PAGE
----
Federal Reserve policymakers are keenly focused on the strength of the labor market as they debate how much further the economy needs to cool to ensure that quick inflation fades back to a normal pace. Fresh labor market data released on Friday probably offered little to dissuade them from raising interest rates at their meeting this month.
The June data is the last payrolls report that officials will receive before the central bank’s July 25-26 meeting. It underscored many of the labor market themes that have been present for months: Although job growth is gradually slowing, wage growth remains abnormally quick and the unemployment rate is very low at 3.6 percent.
Investors widely expected the Fed to raise rates at their July meeting even before the report, and the June data reinforced that prediction. Many paid especially close attention to the pay data: Average hourly earnings climbed 4.4 percent over the year through June, versus an expectation for 4.2 percent, and wage gains for May were revised higher. After months of slowing, those earnings figures have held roughly steady since March.
“On balance, it’s strong enough for the Fed to think they still have some more work to do,” said Michael Gapen, chief U.S. economist at Bank of America, explaining that the report contained both signs of early weakness and signs of sustained strength. “Hiring is cooling, but the labor market is still hot.”
Fed officials are closely watching wage data, because they worry that if pay growth remains unusually rapid, it could make it difficult to bring elevated inflation fully back to their 2 percent goal. The logic? When companies compensate their workers better, they might also raise their prices to cover their higher wage bills. At the same time, families earning more will be more capable of shouldering higher prices.
Fed officials have been surprised by the economy’s staying power 16 months into their push to slow it down by raising interest rates, which makes borrowing money more expensive and is meant to cool consumer and business demand. Growth is slower, but the housing market has begun to stabilize and the job market has remained abnormally strong with plentiful opportunities and at least some bargaining power for many workers.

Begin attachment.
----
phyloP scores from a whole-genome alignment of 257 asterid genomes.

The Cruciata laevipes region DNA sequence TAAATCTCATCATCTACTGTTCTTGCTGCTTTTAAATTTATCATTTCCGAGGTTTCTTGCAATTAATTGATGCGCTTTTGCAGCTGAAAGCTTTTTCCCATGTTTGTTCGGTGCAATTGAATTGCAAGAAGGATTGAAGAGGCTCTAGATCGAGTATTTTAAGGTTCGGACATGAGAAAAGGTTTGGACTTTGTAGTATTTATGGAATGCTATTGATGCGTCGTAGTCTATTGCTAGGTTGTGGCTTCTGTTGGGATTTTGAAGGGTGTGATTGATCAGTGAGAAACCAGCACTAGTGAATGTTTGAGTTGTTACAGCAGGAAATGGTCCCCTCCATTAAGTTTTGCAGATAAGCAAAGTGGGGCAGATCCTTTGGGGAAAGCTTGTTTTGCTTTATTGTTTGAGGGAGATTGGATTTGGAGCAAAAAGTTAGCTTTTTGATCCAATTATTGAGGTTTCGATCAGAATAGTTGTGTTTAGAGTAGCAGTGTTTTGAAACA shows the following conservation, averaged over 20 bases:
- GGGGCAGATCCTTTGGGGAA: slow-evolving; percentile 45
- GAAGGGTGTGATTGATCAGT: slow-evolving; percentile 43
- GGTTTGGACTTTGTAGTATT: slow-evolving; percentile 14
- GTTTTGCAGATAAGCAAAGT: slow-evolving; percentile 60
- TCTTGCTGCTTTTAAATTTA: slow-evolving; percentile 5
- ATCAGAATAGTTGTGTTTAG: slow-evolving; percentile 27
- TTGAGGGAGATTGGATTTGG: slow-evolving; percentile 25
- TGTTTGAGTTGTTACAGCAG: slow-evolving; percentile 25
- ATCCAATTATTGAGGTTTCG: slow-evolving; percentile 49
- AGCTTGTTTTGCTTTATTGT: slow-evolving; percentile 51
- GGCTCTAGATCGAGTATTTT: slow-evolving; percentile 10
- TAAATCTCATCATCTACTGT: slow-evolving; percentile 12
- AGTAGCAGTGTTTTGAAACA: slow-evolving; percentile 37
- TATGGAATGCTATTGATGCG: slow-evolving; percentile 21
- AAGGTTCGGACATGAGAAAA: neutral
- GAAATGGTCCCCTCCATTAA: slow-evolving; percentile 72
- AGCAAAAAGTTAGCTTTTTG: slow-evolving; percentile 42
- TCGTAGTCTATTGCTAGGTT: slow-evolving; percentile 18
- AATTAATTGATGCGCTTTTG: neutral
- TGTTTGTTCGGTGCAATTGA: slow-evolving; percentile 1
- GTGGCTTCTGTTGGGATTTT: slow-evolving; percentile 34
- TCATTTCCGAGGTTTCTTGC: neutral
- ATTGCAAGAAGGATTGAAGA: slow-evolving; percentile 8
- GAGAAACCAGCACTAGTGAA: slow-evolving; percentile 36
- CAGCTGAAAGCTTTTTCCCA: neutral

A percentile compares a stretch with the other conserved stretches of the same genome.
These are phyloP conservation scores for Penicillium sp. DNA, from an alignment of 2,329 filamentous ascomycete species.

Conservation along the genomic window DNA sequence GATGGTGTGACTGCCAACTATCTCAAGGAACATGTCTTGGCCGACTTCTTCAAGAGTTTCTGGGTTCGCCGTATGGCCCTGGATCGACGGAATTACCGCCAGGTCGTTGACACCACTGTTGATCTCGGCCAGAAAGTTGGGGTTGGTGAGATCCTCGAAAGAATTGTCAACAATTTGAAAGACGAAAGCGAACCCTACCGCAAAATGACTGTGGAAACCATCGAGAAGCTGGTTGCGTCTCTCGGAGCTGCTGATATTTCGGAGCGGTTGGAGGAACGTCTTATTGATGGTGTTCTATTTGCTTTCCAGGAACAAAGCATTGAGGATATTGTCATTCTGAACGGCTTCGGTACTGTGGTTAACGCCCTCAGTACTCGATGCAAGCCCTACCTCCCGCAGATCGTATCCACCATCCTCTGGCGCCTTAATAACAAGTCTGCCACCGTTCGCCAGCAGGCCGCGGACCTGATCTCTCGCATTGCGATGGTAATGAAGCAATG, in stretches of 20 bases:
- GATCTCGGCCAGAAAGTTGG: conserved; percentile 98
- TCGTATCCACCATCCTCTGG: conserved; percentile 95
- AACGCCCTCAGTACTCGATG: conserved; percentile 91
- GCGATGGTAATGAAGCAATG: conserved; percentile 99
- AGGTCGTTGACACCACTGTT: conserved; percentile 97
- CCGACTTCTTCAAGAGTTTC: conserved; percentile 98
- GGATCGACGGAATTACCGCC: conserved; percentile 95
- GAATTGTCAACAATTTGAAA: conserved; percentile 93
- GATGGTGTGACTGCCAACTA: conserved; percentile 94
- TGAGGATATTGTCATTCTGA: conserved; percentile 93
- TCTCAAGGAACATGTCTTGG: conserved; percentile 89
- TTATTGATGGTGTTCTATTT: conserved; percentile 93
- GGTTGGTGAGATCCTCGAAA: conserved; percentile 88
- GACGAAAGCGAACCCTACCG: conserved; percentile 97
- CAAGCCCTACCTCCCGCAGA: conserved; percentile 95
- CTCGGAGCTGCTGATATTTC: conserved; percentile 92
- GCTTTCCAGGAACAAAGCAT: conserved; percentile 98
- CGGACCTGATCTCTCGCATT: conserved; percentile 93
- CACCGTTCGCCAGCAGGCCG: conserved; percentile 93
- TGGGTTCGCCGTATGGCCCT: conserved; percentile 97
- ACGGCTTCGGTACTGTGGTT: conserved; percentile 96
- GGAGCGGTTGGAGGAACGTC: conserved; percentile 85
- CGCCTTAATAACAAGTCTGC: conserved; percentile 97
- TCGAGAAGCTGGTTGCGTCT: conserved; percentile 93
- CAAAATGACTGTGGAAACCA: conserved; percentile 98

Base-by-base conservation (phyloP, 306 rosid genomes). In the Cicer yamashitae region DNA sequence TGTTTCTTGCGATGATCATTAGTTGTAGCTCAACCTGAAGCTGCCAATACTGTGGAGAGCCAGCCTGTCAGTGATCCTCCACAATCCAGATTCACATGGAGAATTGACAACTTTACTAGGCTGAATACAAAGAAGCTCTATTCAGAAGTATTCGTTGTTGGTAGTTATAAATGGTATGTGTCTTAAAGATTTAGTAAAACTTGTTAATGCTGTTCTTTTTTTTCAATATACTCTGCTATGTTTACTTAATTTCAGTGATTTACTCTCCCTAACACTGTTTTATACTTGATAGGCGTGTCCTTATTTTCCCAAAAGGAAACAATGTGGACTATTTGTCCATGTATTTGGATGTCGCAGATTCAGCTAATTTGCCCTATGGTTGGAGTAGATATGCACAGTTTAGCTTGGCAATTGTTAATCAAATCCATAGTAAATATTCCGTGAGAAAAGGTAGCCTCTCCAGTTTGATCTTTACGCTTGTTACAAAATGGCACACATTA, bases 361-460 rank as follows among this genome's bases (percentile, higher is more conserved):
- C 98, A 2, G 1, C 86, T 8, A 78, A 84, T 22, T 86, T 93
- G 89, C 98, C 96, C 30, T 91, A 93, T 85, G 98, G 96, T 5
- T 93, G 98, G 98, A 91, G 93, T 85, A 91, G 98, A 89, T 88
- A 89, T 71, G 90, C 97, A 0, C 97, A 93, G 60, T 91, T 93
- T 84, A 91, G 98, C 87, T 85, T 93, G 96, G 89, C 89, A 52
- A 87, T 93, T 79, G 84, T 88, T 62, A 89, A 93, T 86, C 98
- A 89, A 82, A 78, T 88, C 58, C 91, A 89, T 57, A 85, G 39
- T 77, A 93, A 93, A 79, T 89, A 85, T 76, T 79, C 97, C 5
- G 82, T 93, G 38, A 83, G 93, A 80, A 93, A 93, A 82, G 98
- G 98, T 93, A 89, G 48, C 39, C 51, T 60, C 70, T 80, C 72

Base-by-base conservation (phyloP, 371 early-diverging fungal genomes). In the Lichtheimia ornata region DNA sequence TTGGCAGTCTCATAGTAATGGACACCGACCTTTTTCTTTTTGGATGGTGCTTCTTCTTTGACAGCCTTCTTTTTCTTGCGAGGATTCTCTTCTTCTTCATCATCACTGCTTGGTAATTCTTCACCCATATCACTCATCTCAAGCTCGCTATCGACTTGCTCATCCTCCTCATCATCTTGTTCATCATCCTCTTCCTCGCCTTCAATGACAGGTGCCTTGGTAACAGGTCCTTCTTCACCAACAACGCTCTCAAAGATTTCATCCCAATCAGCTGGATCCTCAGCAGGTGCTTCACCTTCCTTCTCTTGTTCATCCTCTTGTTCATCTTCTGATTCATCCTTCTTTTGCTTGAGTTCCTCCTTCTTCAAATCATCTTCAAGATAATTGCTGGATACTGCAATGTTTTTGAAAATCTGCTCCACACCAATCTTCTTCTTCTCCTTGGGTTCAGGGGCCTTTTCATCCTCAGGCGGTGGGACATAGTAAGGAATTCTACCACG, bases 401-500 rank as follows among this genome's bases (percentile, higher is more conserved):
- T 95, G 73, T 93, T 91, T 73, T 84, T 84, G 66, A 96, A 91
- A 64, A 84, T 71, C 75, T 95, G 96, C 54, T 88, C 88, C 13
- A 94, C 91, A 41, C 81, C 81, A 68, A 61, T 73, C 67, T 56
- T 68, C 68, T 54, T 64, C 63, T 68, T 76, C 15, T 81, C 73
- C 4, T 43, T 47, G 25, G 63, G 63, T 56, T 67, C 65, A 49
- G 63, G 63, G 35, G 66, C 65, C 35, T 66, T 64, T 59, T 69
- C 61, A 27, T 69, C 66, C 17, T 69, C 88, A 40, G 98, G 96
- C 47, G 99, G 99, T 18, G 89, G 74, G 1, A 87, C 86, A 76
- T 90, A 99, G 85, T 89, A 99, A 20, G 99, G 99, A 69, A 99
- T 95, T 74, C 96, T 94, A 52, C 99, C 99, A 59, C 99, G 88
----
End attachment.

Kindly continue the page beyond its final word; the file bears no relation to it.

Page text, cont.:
That resilience — along with the stubbornness of quick inflation, particularly for services — is why policymakers expect to continue raising interest rates, which they have already lifted above 5 percent for the first time in about 15 years. Officials have ratcheted up rates in smaller increments this year than last year, and they skipped a rate move at their June meeting for the first time in 11 gatherings. But several policymakers have been clear that even as the pace moderates, they still expect to raise interest rates further.
“It can make sense to skip a meeting and move more gradually,” Lorie K. Logan, the president of the Federal Reserve Bank of Dallas, said during a speech this week, while noting that it is important for officials to follow up by continuing to lift rates.
She added that “inflation and the labor market evolving more or less as expected wouldn’t really change the outlook.”
Fed officials predicted in June that they would raise interest rates twice more this year — assuming they move in quarter-point increments — and that the labor market would soften, but only slightly. They saw the unemployment rate rising to 4.1 percent by the end of the year.
Policymakers will not release new economic projections until September, but Wall Street will monitor how policymakers are reacting to economic developments to gauge whether another move this year is likely.
“Jobs growth has slowed but remains too strong to justify an extended Fed pause,” said Seema Shah, chief global strategist at Principal Asset Management, explaining that the fresh data gave the Fed “little reason” to hold off on a July increase. The question is what happens after that.
For now, investors see another rate increase after July as possible but not guaranteed, and the June jobs report did little to change that.
The yield on the two-year Treasury bond, which is sensitive to changes in investors’ expectations for interest rates going forward, eased to around 4.9 percent, from over 5 percent. The move reflected in part investors’ relief that the jobs numbers had not followed a series of other data points this week that exceeded expectations.
Some on Wall Street expect the economy to soften more substantially in the coming months, which could prod the Fed to hold off on future rate moves. It often takes months or years for higher borrowing costs to have their full economic effect, so more slowing could be in the pipeline already.
This month, one of Wall Street’s widely watched recession indicators, which compares yields on short- and long-dated government bonds, sent its strongest signal since the early 1980s that a downturn is coming.
But Fed officials aren’t so sure. Austan Goolsbee, president of the Federal Reserve Bank of Chicago, said on Friday on CNBC that getting inflation down without a recession would be a “triumph.”
“That’s the golden path — and I feel like we’re on that golden path,” Mr. Goolsbee said.